Film Reviews

Asian Film Bucket List: The Beauty Inside

With a stellar cast and a fantastically absurd concept at its heart, The Beauty Inside seems promising. But Baek Jong-yul’s use of romantic clichés, while enjoyable to a degree, leaves you with a bad aftertaste. What could well have been an avant-garde piece of film is played out in a frustratingly conventional way.   

“Causes him to wake up each morning in a different body”

The Beauty Inside opens with a familiar scene: a man sneaks out of a woman’s bed before she wakes up. But Woo-jin (here portrayed by Kim Dae-myung) is no average f****boy, and neither is his reason for leaving her high and dry. He suffers from a bizarre condition which causes him to wake up each morning in a different body, with everything from race to gender subject to change (this is also the premise of the 2012 American film of the same name).

Woo-jin explains his predicament through a voiceover as he goes about his daily affairs-getting his eyes tested, buying new shoes and stocking up on cosmetics for each body he finds himself in. The voiceover seems unnecessary; it would’ve been more amusing to infer that the old man with a bald patch and the woman in her twenties were both Woo-jin. Baek Jong-yul’s direction becomes yet more banal when Woo-jin has a black-and-white flashback of his past, accompanied by a sentimental piano track.

“It really put the ‘com’ into this rom-com”

However, not all tropes in this film leave you rolling your eyes. Woo-jin’s childhood best friend and business partner Sang-baek (Lee Dong-hwi) is tactless, borderline-sleazy and pretty damn hilarious. Whether he’s trying to convince his best friend in a female body to sleep with him or he’s simulating sex on a wooden chair, Lee’s curt delivery of lines and gusto really put the ‘com’ into this rom-com.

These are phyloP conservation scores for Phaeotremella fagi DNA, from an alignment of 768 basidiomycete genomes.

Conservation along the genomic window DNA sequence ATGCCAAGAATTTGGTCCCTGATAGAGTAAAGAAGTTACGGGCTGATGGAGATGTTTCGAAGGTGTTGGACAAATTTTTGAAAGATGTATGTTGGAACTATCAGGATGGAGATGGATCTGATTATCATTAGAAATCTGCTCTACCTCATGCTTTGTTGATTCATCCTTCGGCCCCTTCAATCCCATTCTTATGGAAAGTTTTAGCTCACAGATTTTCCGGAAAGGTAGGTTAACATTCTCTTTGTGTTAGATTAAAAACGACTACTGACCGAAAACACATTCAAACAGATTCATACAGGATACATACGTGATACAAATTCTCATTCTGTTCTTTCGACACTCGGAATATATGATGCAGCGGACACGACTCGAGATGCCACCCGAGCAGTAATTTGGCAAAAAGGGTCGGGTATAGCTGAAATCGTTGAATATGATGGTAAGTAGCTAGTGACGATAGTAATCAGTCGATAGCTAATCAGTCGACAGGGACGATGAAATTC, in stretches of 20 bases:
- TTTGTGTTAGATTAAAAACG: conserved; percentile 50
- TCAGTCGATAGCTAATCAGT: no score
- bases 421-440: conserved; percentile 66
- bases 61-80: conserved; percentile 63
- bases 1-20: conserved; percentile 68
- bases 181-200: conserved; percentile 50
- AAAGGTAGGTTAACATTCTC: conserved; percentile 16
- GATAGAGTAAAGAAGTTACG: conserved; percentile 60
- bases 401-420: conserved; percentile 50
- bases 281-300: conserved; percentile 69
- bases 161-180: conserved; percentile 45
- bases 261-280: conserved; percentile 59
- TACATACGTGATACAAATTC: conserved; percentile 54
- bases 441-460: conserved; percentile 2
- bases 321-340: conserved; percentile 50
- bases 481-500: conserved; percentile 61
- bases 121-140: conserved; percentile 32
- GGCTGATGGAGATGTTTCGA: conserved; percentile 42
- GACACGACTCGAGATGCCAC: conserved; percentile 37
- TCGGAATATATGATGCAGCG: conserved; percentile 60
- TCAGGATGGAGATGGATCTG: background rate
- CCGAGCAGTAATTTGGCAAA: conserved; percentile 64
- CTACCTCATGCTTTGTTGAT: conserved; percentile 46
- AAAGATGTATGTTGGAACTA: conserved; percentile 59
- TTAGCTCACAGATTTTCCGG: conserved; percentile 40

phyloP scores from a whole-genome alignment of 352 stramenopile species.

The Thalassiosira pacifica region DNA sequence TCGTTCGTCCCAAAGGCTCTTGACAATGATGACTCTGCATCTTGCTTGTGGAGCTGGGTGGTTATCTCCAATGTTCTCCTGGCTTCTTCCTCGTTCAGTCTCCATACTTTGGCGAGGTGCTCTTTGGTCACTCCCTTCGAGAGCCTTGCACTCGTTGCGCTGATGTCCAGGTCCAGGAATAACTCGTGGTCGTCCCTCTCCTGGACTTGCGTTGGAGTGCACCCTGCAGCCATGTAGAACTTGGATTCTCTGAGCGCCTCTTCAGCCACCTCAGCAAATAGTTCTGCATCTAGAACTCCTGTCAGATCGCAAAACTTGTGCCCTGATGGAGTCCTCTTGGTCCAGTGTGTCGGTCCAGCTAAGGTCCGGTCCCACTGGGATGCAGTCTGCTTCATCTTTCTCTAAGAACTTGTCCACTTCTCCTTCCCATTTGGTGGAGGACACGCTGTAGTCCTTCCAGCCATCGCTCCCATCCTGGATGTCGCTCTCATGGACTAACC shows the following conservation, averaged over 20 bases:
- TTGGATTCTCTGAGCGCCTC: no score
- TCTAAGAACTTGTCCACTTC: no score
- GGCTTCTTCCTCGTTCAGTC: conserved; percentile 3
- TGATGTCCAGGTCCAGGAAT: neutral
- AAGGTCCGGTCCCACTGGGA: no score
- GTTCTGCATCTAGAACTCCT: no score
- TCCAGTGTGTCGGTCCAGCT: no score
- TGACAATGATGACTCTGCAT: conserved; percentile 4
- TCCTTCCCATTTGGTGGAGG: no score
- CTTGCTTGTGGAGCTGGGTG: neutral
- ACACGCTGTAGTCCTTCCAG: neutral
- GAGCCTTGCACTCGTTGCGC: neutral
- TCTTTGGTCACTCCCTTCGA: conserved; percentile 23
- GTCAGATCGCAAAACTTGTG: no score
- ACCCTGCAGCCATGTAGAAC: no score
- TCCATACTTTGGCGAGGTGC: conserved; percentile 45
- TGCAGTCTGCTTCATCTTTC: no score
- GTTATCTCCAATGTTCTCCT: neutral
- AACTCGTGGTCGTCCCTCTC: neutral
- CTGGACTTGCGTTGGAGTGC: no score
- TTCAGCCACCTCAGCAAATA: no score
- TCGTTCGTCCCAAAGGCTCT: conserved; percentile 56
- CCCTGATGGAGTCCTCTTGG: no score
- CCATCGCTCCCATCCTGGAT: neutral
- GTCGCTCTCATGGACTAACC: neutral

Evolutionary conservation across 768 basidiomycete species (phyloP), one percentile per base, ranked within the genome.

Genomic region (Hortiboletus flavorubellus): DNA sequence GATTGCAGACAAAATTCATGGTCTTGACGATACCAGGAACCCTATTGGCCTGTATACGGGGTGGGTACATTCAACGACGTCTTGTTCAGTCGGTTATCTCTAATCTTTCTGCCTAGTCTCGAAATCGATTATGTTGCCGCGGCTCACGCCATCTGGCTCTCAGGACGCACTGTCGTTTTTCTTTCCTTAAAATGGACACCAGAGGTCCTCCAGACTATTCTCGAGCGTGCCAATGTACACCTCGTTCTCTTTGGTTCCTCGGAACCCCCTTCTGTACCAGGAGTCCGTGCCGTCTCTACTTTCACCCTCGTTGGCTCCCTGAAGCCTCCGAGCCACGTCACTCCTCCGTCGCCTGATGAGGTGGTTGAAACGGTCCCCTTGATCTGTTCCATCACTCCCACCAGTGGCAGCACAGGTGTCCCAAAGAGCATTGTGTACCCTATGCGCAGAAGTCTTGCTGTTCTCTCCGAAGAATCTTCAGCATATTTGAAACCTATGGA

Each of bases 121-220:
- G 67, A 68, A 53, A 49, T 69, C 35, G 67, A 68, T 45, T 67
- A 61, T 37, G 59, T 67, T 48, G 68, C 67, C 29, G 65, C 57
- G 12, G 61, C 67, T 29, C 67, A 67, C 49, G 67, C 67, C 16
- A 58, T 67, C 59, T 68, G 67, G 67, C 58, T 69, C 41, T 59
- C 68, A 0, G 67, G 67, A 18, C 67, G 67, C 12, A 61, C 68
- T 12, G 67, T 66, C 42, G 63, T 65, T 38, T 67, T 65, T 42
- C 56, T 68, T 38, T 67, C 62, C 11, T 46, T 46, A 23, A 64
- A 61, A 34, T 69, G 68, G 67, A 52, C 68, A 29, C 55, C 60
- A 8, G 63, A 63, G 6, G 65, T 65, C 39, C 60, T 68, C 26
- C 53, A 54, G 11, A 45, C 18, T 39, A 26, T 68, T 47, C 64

“Cue the clichés…”

Emotional tumult ensues when Woo-jin encounters Yi-Soo (Han Hyo-joo), an employee at a furniture store. Cue the clichés- a guitar strums in the background as Woo-jin watches Yi-soo in awe from across the room. This contrasts with a scene later on, when Woo-jin drops his smooth front and admits that he practised asking Yi-soo out. Such rare moments of sincerity render Baek Jong-yul’s blind use of clichés elsewhere all the more jarring.

As Yi-soo learns the truth about Woo-jin, the movie takes us through the peaks and troughs of their relationship. But these are hard to believe. Yi-soo seems almost fickle at points, reacting with anger and shock to Woo-jin’s confession only to turn up at his house a few shots later. We never see her transition fully from one state of mind to the other. Lack of character development, however, is a con of more or less all high-concept films.

“Opts for a story that appeals to our simpler sentiments”

Maybe the most frustrating thing about this film is that it plays things too safe. Woo-jin’s condition could easily have been used as a medium to explore issues of gender and sexuality, especially seeing as Yi-soo expresses romantic interest in him regardless of his gender. Baek Hyong-yuk instead opts for a story that appeals to our simpler sentiments, but in doing so stunts the much wider potential his creation had.


Ayisha Sharma

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Image Courtesy of Asian Movie Pulse Website

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